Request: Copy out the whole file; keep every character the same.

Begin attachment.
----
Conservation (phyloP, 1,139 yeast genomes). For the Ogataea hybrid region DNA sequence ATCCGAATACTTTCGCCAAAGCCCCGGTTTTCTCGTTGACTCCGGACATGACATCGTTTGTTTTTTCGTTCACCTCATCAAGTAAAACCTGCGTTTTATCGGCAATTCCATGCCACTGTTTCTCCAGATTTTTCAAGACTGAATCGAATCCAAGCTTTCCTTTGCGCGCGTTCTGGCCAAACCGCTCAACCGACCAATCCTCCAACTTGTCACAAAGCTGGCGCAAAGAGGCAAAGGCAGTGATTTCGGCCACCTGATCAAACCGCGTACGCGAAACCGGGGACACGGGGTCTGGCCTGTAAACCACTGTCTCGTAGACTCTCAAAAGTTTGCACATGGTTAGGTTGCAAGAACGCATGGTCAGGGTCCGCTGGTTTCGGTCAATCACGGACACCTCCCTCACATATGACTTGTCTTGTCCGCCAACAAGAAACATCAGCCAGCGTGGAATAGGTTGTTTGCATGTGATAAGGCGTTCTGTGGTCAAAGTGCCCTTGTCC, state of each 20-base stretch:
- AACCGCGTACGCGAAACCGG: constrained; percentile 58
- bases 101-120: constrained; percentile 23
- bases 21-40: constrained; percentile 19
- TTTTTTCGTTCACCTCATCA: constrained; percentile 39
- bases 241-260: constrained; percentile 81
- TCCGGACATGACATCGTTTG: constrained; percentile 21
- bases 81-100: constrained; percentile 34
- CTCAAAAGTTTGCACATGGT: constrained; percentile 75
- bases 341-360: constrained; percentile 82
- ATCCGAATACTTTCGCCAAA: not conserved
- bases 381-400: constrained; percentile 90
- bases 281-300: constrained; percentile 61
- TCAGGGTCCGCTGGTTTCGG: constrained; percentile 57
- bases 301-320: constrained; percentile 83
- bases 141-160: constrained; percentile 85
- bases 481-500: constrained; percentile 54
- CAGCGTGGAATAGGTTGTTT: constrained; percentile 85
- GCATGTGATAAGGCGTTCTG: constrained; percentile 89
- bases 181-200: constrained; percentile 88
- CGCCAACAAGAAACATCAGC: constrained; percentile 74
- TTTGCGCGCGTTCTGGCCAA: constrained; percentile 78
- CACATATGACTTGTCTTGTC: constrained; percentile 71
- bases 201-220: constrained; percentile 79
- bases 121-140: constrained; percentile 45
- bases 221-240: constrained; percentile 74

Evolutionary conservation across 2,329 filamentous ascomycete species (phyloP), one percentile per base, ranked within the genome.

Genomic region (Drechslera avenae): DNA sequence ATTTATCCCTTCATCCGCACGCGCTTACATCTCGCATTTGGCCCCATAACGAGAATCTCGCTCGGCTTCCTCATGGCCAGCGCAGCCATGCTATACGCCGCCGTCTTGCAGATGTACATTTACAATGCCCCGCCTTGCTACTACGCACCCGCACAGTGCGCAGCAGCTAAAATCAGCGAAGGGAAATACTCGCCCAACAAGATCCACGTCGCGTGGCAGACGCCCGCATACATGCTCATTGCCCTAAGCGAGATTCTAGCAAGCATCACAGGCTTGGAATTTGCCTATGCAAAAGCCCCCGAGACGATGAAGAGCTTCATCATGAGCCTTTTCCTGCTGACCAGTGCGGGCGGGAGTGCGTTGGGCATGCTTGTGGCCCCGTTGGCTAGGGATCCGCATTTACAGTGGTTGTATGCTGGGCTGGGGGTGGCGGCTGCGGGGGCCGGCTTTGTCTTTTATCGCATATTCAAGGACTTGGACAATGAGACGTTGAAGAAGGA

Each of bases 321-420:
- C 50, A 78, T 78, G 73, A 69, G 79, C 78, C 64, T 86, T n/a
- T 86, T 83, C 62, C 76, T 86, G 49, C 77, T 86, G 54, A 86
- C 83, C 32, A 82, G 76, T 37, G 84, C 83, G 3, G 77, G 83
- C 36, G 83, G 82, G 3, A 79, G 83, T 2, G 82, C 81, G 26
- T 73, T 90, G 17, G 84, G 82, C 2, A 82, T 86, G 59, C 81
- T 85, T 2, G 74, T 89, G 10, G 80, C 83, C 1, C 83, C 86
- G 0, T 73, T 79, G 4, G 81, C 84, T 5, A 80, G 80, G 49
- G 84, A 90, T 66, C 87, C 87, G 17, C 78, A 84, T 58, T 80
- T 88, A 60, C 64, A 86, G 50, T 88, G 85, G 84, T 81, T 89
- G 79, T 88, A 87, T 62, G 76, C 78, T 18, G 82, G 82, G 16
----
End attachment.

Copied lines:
Conservation (phyloP, 1,139 yeast genomes). For the Ogataea hybrid region DNA sequence ATCCGAATACTTTCGCCAAAGCCCCGGTTTTCTCGTTGACTCCGGACATGACATCGTTTGTTTTTTCGTTCACCTCATCAAGTAAAACCTGCGTTTTATCGGCAATTCCATGCCACTGTTTCTCCAGATTTTTCAAGACTGAATCGAATCCAAGCTTTCCTTTGCGCGCGTTCTGGCCAAACCGCTCAACCGACCAATCCTCCAACTTGTCACAAAGCTGGCGCAAAGAGGCAAAGGCAGTGATTTCGGCCACCTGATCAAACCGCGTACGCGAAACCGGGGACACGGGGTCTGGCCTGTAAACCACTGTCTCGTAGACTCTCAAAAGTTTGCACATGGTTAGGTTGCAAGAACGCATGGTCAGGGTCCGCTGGTTTCGGTCAATCACGGACACCTCCCTCACATATGACTTGTCTTGTCCGCCAACAAGAAACATCAGCCAGCGTGGAATAGGTTGTTTGCATGTGATAAGGCGTTCTGTGGTCAAAGTGCCCTTGTCC, state of each 20-base stretch:
- AACCGCGTACGCGAAACCGG: constrained; percentile 58
- bases 101-120: constrained; percentile 23
- bases 21-40: constrained; percentile 19
- TTTTTTCGTTCACCTCATCA: constrained; percentile 39
- bases 241-260: constrained; percentile 81
- TCCGGACATGACATCGTTTG: constrained; percentile 21
- bases 81-100: constrained; percentile 34
- CTCAAAAGTTTGCACATGGT: constrained; percentile 75
- bases 341-360: constrained; percentile 82
- ATCCGAATACTTTCGCCAAA: not conserved
- bases 381-400: constrained; percentile 90
- bases 281-300: constrained; percentile 61
- TCAGGGTCCGCTGGTTTCGG: constrained; percentile 57
- bases 301-320: constrained; percentile 83
- bases 141-160: constrained; percentile 85
- bases 481-500: constrained; percentile 54
- CAGCGTGGAATAGGTTGTTT: constrained; percentile 85
- GCATGTGATAAGGCGTTCTG: constrained; percentile 89
- bases 181-200: constrained; percentile 88
- CGCCAACAAGAAACATCAGC: constrained; percentile 74
- TTTGCGCGCGTTCTGGCCAA: constrained; percentile 78
- CACATATGACTTGTCTTGTC: constrained; percentile 71
- bases 201-220: constrained; percentile 79
- bases 121-140: constrained; percentile 45
- bases 221-240: constrained; percentile 74

Evolutionary conservation across 2,329 filamentous ascomycete species (phyloP), one percentile per base, ranked within the genome.

Genomic region (Drechslera avenae): DNA sequence ATTTATCCCTTCATCCGCACGCGCTTACATCTCGCATTTGGCCCCATAACGAGAATCTCGCTCGGCTTCCTCATGGCCAGCGCAGCCATGCTATACGCCGCCGTCTTGCAGATGTACATTTACAATGCCCCGCCTTGCTACTACGCACCCGCACAGTGCGCAGCAGCTAAAATCAGCGAAGGGAAATACTCGCCCAACAAGATCCACGTCGCGTGGCAGACGCCCGCATACATGCTCATTGCCCTAAGCGAGATTCTAGCAAGCATCACAGGCTTGGAATTTGCCTATGCAAAAGCCCCCGAGACGATGAAGAGCTTCATCATGAGCCTTTTCCTGCTGACCAGTGCGGGCGGGAGTGCGTTGGGCATGCTTGTGGCCCCGTTGGCTAGGGATCCGCATTTACAGTGGTTGTATGCTGGGCTGGGGGTGGCGGCTGCGGGGGCCGGCTTTGTCTTTTATCGCATATTCAAGGACTTGGACAATGAGACGTTGAAGAAGGA

Each of bases 321-420:
- C 50, A 78, T 78, G 73, A 69, G 79, C 78, C 64, T 86, T n/a
- T 86, T 83, C 62, C 76, T 86, G 49, C 77, T 86, G 54, A 86
- C 83, C 32, A 82, G 76, T 37, G 84, C 83, G 3, G 77, G 83
- C 36, G 83, G 82, G 3, A 79, G 83, T 2, G 82, C 81, G 26
- T 73, T 90, G 17, G 84, G 82, C 2, A 82, T 86, G 59, C 81
- T 85, T 2, G 74, T 89, G 10, G 80, C 83, C 1, C 83, C 86
- G 0, T 73, T 79, G 4, G 81, C 84, T 5, A 80, G 80, G 49
- G 84, A 90, T 66, C 87, C 87, G 17, C 78, A 84, T 58, T 80
- T 88, A 60, C 64, A 86, G 50, T 88, G 85, G 84, T 81, T 89
- G 79, T 88, A 87, T 62, G 76, C 78, T 18, G 82, G 82, G 16